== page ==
With option B prize distribution ($1 prizes) the typical polygon user would just have to wait 35 days to win on average (1 in 50), while the APR may remain equal, it’s a much pleasant journey, especially considering the type of users we are targeting.

From that same whitepaper I just quoted, comes this interesting finding:

Prize winners on average keep substantially more in their accounts than those who did not win prizes. In some cases, prize winners increase their account balances in PLS by more than the amount won, indicating that this increased investment in PLS is more than just a wealth effect*.
This increased savings is persistent for at least one year after winning.

*For example, increased investment after winning a prize could be due to a “house money” effect, in which gamblers are more willing to accept risks after a prior gain.

We know from V3, that not a small amount of people often felt like it was a “whale’s only game” we could throw at them all the statistical analysis we want, but at least on my case, it wasn’t until I won my first ever prize on V4, that I actually went like: “Woah! So this thing actually works!” And right at that moment I actually started pouring more money into it.
According to the quote from above, my sort of behavior may be more common than we think…

In the case of this South African bank, the smallest prizes were of R1,000 (around ~$100 at the time). Could this sort of behavior also replicate with $10, $5, or even $1 prizes?
That’s certainly a good question to be answered!
(Remember that even $1 is not necessarily an “small” amount in many parts of the undeveloped world…)

We also find that large prize winners create a “buzz” that generates more demand for PLS in the local area. In particular, bank branches which had a R1,000,000 (~100k USD) prize winner experienced 11.6% excess growth in PLS deposits (over and above the amount awarded as a prize) in the month after the win, relative to all other bank branches. Thus, the excitement of winning a prize has spillover effects that also serve to increase savings by other individuals.

We want people to talk about PT! And what better way to do so than posting about your latest win? We often saw people bragging about even their $1 prize in Discord and Twitter, that’s earned marketing right there! More winners = More natural free publicity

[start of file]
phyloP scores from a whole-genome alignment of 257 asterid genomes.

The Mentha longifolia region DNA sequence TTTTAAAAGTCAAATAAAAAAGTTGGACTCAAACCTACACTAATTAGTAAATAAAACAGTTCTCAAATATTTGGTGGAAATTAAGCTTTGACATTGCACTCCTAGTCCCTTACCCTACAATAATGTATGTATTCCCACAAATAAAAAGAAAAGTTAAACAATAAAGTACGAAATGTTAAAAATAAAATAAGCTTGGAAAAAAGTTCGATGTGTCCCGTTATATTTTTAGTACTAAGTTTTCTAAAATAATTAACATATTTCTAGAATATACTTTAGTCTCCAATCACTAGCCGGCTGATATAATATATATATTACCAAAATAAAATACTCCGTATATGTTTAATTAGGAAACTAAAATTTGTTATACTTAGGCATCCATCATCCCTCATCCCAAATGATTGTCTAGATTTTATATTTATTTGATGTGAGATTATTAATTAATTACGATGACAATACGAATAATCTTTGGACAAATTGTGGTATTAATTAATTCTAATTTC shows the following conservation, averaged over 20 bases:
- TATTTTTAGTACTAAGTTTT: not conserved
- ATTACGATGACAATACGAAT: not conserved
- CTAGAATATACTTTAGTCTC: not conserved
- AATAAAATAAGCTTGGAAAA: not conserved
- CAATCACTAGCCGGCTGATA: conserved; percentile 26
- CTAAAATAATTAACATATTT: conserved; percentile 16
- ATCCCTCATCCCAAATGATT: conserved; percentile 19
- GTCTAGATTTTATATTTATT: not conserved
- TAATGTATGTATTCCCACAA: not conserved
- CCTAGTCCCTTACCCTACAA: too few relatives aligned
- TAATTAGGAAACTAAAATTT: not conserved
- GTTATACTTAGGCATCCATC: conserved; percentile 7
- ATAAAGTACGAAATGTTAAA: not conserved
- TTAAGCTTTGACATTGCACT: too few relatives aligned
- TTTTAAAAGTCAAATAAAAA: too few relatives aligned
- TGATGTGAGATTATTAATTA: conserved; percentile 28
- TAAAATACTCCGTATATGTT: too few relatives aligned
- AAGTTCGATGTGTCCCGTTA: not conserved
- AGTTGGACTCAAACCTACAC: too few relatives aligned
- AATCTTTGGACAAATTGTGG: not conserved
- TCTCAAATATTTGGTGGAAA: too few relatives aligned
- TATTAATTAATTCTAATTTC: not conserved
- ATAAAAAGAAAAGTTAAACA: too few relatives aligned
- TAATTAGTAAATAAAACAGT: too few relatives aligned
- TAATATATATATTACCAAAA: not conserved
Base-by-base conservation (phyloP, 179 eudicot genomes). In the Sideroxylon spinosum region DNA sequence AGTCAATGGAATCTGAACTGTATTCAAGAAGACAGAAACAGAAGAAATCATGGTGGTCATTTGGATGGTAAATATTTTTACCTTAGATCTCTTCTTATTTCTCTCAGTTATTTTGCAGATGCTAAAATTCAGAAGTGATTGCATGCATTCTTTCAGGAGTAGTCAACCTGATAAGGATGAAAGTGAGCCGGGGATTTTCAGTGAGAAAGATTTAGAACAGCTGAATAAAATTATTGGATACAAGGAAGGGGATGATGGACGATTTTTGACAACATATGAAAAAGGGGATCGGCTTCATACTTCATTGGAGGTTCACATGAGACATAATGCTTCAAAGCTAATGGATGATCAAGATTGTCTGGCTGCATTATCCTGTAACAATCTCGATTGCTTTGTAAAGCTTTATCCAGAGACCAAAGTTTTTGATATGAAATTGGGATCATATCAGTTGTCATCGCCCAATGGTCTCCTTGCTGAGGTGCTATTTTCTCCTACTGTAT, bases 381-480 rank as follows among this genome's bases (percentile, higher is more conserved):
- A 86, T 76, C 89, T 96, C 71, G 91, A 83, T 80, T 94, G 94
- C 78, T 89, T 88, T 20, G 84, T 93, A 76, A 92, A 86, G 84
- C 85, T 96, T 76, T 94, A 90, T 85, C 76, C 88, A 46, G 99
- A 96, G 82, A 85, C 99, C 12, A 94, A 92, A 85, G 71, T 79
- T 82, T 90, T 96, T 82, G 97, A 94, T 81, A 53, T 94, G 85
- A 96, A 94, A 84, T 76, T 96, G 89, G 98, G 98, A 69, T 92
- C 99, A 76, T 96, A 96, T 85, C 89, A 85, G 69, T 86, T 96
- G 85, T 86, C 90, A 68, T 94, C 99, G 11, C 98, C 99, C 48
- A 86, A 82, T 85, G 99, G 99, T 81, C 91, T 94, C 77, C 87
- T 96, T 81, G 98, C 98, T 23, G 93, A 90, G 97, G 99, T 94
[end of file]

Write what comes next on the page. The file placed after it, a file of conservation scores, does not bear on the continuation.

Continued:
I would also like to share some data I didn’t end up including in my last post:

$100 ← This is the median amount that brand new users deposit when using the protocol for the first time. (Avalanche)

This is data from Valentine’s Campaign participants, it’s excluding dummy wallets (<$10) and is only from users who stayed after the campaign was over, meaning these were the users actually interested in using PoolTogether beyond just claiming the NFT and then leave.

$20 That same number in Polygon

Now, does this mean we should also do 10 cent prizes so even these users win often? Probably not. But I show this so people keep in mind than when a new user is trying out a brand new protocol, they likely won’t go all in with $2000 (especially if it’s their first ever DeFi experience, AND especially if the users we are targeting are the ones that usually don’t have savings at all!).

My standing is that the grand prize is what users look forward to, their objective, while small prizes are their hopium that keeps them engaged and going.

Are $1 prizes the perfect tool for this? No, no at all, they unbalance yield between chains, they make us too reliant on Polygon, and they leave us with less money for the grand prizes. $1 prizes are not our only option either (This will come in a future post). But they are what we can use right now and to me, in these times of highly needed growth, their benefits by far outweigh the cons.


I see that the proposal points out other APY strategies on the market like “Curve USDC/USDT/DAI at 6%” and “Quickswap and Apeswap USDC/DAI at 6% and USDC/USDT at 4-6%” . My main question is if the protocol has consider depositing into this kind of strategies instead of depositing on Aave, and in this way significantly reduce cost to the PT Treasury.